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I apologize that there was not more time to discuss the unique skin health issues African Americans face.I didn't say African Americans shouldn't wear sunscreen.I said sunscreen use does not appear to be the most pressing skin health concern for African Americans.According to the American Academy of Dermatology, studies of melanoma in African Americans have shown that the condition most often develops on body parts NOT typically exposed to the sun.Melanoma incidence in African Americans is much lower than in Caucasians, however African Americans have higher fatality rates, likely because of later diagnosis.The AAD says 90 percent of Caucasian patients develop melanoma on sun-exposed parts of the skin, but only 33 percent of African-American patients in sun-exposed areas. In African Americans, melanoma shows up on NON-sun-exposed skin, such as feet, nails, and the mucous membranes of the mouth, nasal passages or genitals. This is why a sunscreen campaign, as suggested by the reader, is likely not the solution. Awareness is needed about the unique skin issues faced by African Americans and the need for regular skin exams that include special emphasis on the feet, hands, nails and on non-sun-exposed areas. Add in the fact that there is a surge of rickets in African American infants due to a lack of vitamin D, and you can see why advice about skin and sun issues for this community is complex. I agree that sun and skin issues for people of color certainly warrant more discussion.
In response to #3, babies under six months old shouldn't wear sunscreen, and correspondingly shouldn't be outside in direct sunlight without being covered by hat/clothing. Until the baby is old enough for sunscreen, stay on the shady side of the street & under trees when you take it outside.
I just heard your expert say that black people shouldn't be using sunscreen because they won't make proper amounts of vitamin D.
As a black person, my family and I choose to use the products because we DO get burned if we don't apply the sun screen. I think that information about not making enough vitamin D in the summer and rickets is nonsense. Does that mean we're without vitamin D and full of rickets every winter? I'd like an expert on the show in the future that could speak to issues on darkly colored humans as well as light ones. WNYC's supposed to address all of our needs.
Lifetime sun exposure without burning is actually associated with a reduction in melanoma.
It's the vitamin D which is a powerful protohormone with powerful anticancer properties.
what are the environmental effects of the chemicals in sunscreen being washed off into water (lakes)?
I used to live in Australia, where they have a lot of skin cancer. To try to help reduce the risks to the public they have a nationwide motto for staying safe in the sun: "Slip, Slop, Slap". Slip on some sunglasses, Slop on some sunblock, slap on a hat.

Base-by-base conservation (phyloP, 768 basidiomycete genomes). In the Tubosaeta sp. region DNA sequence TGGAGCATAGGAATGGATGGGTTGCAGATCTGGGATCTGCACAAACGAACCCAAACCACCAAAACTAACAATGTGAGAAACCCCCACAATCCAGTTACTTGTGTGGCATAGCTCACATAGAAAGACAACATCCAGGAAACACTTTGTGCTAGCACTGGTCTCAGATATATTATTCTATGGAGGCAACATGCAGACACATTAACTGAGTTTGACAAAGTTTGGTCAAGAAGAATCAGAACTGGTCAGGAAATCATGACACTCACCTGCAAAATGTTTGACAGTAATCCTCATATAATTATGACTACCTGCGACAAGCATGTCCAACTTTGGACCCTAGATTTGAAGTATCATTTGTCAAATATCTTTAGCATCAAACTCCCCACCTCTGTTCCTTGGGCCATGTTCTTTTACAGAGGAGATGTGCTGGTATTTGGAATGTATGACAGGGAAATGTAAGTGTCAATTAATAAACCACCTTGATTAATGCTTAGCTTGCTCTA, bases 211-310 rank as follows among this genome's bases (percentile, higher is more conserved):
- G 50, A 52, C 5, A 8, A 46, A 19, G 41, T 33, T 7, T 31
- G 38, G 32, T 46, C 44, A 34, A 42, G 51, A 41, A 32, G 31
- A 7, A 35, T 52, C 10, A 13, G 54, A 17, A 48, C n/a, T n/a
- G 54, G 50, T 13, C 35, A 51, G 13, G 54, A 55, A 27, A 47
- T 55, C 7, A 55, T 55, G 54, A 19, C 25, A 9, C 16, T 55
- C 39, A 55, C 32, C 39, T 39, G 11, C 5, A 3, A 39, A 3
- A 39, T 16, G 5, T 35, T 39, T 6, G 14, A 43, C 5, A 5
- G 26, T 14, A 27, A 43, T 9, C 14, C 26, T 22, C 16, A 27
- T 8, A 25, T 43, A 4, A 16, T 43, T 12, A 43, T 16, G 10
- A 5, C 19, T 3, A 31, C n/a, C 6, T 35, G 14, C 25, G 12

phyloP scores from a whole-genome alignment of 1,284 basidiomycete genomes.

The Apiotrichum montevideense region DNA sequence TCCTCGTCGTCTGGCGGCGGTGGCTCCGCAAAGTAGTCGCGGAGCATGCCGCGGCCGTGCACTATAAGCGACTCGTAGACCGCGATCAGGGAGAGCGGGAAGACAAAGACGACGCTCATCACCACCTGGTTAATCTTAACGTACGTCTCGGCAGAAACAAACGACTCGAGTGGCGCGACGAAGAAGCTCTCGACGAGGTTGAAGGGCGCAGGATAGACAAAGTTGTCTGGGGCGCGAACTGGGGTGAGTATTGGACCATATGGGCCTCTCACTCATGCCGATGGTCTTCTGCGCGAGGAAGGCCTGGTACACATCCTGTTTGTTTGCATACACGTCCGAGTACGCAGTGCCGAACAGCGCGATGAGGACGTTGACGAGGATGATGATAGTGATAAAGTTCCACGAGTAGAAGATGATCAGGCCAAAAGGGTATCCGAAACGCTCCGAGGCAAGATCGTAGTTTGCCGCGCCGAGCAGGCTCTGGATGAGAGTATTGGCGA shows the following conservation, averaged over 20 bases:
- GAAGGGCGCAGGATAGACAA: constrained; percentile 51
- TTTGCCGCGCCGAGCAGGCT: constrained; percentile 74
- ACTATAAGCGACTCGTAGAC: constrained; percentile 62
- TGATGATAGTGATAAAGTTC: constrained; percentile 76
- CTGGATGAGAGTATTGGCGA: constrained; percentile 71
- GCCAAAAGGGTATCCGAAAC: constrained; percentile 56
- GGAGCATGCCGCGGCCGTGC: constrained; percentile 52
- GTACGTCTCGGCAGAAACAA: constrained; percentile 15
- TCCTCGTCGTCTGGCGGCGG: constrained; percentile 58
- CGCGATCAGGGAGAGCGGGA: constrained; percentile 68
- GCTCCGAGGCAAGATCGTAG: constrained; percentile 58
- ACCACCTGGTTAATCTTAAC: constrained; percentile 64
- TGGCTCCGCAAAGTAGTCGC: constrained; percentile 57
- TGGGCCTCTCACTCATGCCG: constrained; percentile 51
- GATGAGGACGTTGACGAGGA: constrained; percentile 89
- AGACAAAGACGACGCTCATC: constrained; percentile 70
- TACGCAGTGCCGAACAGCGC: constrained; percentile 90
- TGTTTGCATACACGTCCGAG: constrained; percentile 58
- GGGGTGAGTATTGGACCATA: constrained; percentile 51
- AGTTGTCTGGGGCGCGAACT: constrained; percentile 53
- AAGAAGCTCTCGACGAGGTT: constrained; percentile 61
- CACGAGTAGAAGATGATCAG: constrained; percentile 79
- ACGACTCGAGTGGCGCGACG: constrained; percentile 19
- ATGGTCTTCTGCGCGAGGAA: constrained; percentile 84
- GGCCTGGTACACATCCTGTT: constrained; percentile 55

What I love about the EWG’s sunscreen roundup are the specifications on how much of the UVA/UVB spectrum each chemical agent blocks. Consumers cannot be smart consumers without this information as companies claim up and down that they provide broad-band protection when it often is not the case.
Everything you need to know about sun exposure, vitamin D and cancer:
Your guest is clearly misinformed, she is incorrect to say there is not concern in the Black community or other communities with larger amounts of melanin in the skin. She is incorrect to say there is no concern there. Clearly she is a cloumnist and not a medical professional. She should have consulted with a dermitologist and get more information before coming on air.
are the organic, natural suncreens better than the others? We use "California Baby" brand on our kids and the kids never get burned and also they don't seem to react to this with rashes like the others...
does using sunscreen cause pores to be clogged and lead to skin problems?
Your guest has not represented the report as accurately as she might. (Why don't you talk with the EWG folks?)
1) The EWG report did not say avobenzine is dangerous, just unstudied, and recommends that to be cautious people can use many sunscreens that don't have it.
2) Further, they listed 10 common brands that they consider safe--I recognize a few of them.
3) EWG said the danger with spray is that people breathe it. Thus spraying it on your kid while he/she is running away seems kind of dangerous.
Question: Is your guest qualified to talk about the effects of sunscreen on vitamin D?
Whatever happened to PABA (paramenicibenzoic acid --sp?) which is a plain old B vitamin and totally harmless? That used to be the only available sunscreen when they werte first introduced around 30 years ago.
I've heard that sunscreens expire, due to instability of the active ingredients. Does that apply to sunscreens with zinc or titanium as the active ingredients?
There's recent chatter about the neccessity of sun and that we may be doing ourselves too much harm but staying out of the sun too much, depriving ourselves of Vitamin d./... what is it? Sun or not? I do agree with O that staying out of the sun to stay young looking. I am almost 35 but I look like I'm 26. I was a freak about wearing a hat and using sunscreen since mid-20's
BURNING QUESTION!! (harr, harr) I have a 6 mos old and I hear confusing information. Do I put it on her or not? If so, can you recommend a type? I have heard good things about "California Babies"?
They should push sun screen more for black people. Despite being adapted to deal with the harmful rays of the sun better than their Caucasian and east Asian counterparts, African Americans aren't immune to the negative affects of the sun and there's very little awareness of that.
Don't be in the sun too much it will keep your skin looking younger and use Nicole Miller moisturizer and face wash!
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